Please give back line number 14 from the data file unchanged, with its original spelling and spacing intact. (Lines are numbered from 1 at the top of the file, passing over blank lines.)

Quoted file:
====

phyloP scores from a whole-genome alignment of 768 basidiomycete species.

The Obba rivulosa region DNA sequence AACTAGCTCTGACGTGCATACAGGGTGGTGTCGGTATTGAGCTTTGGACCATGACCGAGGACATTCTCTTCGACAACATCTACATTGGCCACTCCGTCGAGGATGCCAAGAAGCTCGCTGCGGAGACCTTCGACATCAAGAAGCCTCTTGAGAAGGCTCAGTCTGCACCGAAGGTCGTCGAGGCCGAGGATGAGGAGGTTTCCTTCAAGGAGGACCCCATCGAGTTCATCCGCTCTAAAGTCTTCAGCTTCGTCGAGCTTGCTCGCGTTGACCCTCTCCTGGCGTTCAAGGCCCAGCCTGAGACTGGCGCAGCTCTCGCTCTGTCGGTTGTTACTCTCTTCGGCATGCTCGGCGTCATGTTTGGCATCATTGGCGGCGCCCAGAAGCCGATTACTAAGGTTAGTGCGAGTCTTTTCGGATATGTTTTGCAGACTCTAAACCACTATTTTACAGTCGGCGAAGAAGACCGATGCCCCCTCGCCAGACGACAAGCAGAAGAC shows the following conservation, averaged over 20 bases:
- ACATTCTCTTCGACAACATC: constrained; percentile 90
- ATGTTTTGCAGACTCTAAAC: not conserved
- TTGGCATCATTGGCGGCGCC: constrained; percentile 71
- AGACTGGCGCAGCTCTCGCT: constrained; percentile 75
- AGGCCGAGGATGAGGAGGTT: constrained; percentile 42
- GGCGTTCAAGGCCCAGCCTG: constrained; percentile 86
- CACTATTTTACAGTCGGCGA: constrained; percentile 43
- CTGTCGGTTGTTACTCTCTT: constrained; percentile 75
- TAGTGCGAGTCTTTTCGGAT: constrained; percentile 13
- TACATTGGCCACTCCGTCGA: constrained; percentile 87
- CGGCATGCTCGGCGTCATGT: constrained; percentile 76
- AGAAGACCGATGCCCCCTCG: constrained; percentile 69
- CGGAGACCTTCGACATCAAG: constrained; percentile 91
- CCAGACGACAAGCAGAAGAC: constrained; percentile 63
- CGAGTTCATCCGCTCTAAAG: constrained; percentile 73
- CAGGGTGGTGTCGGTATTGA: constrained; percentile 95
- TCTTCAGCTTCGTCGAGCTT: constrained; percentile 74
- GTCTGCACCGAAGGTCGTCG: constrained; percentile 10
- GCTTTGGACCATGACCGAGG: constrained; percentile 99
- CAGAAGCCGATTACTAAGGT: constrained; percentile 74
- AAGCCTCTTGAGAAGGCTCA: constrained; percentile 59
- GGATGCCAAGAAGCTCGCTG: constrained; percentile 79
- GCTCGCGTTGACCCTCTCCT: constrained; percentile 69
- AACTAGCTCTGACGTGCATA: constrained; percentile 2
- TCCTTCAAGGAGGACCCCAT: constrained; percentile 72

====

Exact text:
- AGAAGACCGATGCCCCCTCG: constrained; percentile 69